Following a diplomatic row over visas and remarks from Paris, Algerian President demanded "total respect." The Algerian government responded by prohibiting French military planes from entering its airspace. Tebboune said: "We forget that it [Algeria] was once a French colony...History should not be falsified." 

The comments mentioned in Le Monde, report Macron stating that a "political-military system governed Algeria." According to Macron, Algeria's official history has been rewritten to encourage anti-French sentiment. The newspaper also remarked that the comments were directed at Algeria's ruling elite rather than the Algerian society as a whole. While Macron hopes for talks in the future, Algeria has declared that the return of its ambassador to France is contingent on France paying "full respect" to Algeria. The bilateral relations between France and Algeria got complicated when Macron in 2020, tasked Benjamin Stora, a historian, to prepare a report about France's colonial legacy in Algeria. The report was heavily criticized due to its biased nature and absence of recommendations to issue apologies or reparations to the victims. With Macron's speech, France is faced with challenges on the social justice front by denying history to the oppressed. Moreover, the opportunity cost is not only social but affects security concerns. French military planes on locating jihadists in the Sahel region were required to travel through the Algerian airspace but could not do so because of the ban.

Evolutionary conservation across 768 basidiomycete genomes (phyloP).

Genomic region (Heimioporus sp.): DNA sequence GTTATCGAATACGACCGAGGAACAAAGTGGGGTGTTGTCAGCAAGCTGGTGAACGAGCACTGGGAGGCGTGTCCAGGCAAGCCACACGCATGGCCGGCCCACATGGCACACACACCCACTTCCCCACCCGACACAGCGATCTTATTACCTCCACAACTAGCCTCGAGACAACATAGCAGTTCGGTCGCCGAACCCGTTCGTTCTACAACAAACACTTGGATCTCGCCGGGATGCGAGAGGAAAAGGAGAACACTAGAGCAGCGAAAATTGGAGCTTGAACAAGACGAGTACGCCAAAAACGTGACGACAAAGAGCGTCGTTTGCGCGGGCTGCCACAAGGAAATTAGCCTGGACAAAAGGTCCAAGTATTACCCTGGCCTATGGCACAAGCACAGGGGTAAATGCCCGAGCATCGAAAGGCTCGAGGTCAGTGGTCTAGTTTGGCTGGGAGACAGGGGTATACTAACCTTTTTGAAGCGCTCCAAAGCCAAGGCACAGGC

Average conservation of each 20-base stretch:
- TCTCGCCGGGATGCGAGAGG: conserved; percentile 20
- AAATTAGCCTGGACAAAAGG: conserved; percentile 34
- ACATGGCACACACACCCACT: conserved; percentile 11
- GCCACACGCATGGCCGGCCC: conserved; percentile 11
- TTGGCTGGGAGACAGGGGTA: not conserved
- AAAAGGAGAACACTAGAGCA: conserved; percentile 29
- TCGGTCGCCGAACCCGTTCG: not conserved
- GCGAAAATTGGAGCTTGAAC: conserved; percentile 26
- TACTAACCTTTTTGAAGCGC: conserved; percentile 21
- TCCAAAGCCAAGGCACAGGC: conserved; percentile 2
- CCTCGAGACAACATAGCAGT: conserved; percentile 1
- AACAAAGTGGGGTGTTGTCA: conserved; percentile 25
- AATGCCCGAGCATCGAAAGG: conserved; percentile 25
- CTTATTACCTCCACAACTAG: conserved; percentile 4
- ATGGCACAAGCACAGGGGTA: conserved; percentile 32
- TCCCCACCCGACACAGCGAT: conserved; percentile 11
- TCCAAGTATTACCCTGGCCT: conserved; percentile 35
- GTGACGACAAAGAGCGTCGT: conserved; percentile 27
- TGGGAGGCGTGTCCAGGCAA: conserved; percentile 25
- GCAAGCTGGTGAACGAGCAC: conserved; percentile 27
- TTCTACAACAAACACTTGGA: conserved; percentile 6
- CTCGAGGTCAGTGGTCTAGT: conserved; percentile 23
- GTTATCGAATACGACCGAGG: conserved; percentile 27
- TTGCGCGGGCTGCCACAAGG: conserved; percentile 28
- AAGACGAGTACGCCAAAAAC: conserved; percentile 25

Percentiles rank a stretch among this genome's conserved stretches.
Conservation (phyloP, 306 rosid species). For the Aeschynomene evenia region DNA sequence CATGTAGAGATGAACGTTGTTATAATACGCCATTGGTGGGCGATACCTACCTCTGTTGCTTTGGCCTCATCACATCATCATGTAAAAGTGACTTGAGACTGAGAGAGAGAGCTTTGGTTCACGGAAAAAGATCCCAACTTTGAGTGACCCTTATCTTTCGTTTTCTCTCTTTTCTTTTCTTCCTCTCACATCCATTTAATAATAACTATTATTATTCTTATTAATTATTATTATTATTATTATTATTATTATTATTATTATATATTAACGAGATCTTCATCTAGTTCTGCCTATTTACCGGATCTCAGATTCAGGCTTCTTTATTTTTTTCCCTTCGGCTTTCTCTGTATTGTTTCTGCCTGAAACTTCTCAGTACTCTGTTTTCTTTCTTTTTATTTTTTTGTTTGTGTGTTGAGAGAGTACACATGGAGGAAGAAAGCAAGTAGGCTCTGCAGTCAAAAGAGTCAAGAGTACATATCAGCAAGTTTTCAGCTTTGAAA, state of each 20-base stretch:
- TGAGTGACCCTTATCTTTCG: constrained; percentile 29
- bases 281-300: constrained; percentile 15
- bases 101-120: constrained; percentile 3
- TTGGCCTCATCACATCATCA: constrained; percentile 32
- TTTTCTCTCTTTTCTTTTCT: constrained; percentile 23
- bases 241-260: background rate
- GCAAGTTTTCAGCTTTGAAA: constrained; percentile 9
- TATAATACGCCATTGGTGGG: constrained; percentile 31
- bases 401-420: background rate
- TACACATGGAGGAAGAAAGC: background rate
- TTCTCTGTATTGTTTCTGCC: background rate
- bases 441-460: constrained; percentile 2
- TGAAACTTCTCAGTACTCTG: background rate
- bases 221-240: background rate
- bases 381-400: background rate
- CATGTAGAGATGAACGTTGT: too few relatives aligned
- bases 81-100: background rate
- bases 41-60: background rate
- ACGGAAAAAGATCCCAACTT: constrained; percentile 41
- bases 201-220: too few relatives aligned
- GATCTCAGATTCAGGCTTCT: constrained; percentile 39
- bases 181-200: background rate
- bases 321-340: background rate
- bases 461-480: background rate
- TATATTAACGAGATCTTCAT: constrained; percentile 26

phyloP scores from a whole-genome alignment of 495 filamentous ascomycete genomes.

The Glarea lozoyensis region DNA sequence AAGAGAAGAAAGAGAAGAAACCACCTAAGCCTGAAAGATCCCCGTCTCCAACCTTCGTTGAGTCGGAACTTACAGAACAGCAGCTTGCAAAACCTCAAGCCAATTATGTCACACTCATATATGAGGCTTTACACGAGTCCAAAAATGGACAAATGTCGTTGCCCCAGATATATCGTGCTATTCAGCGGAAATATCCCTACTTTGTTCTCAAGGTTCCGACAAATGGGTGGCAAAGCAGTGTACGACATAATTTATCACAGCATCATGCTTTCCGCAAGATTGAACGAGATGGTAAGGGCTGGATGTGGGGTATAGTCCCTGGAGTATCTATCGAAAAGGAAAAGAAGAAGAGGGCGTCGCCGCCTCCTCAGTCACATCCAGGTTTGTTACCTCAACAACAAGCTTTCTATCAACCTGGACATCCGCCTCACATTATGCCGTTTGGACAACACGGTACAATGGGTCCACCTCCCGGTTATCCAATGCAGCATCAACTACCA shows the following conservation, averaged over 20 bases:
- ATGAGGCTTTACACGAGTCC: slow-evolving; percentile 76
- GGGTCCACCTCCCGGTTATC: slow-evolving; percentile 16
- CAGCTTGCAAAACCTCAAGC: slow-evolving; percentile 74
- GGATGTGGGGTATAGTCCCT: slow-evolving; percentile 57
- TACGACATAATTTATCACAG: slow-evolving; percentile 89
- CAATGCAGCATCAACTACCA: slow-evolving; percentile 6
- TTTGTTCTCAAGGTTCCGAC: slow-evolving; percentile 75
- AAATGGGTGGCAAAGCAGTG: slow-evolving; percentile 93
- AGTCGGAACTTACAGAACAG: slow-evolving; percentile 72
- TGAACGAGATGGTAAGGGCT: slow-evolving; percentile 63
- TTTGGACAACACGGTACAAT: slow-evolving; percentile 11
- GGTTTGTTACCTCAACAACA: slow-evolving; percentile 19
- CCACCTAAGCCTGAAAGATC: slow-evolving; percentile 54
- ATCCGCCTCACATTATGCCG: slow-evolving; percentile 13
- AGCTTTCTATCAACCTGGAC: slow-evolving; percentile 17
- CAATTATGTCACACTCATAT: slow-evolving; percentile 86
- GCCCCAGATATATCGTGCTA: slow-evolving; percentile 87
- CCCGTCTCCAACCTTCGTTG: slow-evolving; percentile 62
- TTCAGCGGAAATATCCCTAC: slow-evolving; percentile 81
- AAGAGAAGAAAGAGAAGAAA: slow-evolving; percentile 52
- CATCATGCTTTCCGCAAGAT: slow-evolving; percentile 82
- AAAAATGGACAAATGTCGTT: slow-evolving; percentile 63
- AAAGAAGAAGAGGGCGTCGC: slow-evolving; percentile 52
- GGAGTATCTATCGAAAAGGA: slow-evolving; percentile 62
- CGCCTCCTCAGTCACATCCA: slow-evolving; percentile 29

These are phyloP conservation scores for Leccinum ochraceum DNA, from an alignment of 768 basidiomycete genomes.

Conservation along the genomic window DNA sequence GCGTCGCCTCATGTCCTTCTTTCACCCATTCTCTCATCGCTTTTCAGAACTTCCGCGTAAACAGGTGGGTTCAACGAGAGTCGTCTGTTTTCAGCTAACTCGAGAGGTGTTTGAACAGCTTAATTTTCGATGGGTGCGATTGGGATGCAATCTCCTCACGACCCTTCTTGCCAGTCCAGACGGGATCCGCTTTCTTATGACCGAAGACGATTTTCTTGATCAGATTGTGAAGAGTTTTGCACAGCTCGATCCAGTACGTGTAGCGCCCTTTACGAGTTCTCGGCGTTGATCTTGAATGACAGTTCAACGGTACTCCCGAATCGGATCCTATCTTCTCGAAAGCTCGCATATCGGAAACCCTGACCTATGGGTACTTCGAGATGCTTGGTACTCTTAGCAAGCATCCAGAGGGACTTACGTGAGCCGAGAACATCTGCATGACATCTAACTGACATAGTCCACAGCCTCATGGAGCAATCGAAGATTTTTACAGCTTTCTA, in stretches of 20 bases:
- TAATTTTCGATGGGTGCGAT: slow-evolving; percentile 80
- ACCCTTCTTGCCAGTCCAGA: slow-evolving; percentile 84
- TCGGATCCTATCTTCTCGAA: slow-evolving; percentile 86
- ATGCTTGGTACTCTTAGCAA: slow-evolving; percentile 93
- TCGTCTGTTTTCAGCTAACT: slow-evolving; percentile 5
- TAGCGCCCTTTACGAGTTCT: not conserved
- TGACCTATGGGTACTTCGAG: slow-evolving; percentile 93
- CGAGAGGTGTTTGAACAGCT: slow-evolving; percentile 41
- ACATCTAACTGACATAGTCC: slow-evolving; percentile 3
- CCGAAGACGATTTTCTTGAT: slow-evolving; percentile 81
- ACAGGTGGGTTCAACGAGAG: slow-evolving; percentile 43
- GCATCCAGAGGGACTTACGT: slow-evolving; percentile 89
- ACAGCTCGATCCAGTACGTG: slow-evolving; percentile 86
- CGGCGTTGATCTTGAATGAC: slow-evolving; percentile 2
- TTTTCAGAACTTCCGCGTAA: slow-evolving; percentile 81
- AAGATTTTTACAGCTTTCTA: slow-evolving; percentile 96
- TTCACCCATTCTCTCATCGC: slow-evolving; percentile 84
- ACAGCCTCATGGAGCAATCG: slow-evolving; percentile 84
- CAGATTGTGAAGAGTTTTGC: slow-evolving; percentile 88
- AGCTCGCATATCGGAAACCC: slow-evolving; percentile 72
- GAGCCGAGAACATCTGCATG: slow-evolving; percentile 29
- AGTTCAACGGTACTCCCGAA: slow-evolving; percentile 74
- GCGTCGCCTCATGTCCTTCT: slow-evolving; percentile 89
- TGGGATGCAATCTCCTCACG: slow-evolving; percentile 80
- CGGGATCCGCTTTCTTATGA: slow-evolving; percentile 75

As relations strain over historical and contemporary differences, acknowledging the past by the political class is still dominating the narrative. Truth commissions are set to understand the "past pattern of human rights abuses," as explained by Priscilla Hayner. The investigations end with a report and recommendations. Such commissions attempt to rebuild relations and a form of reckoning and allow for distributive justice measures. France, however, seems late to the apology, amnesty, or even criminal justice. Despite the late apology, Algerians are keen on obtaining answers. The essential nature of the Algerian traumas has given relevance to the French apology.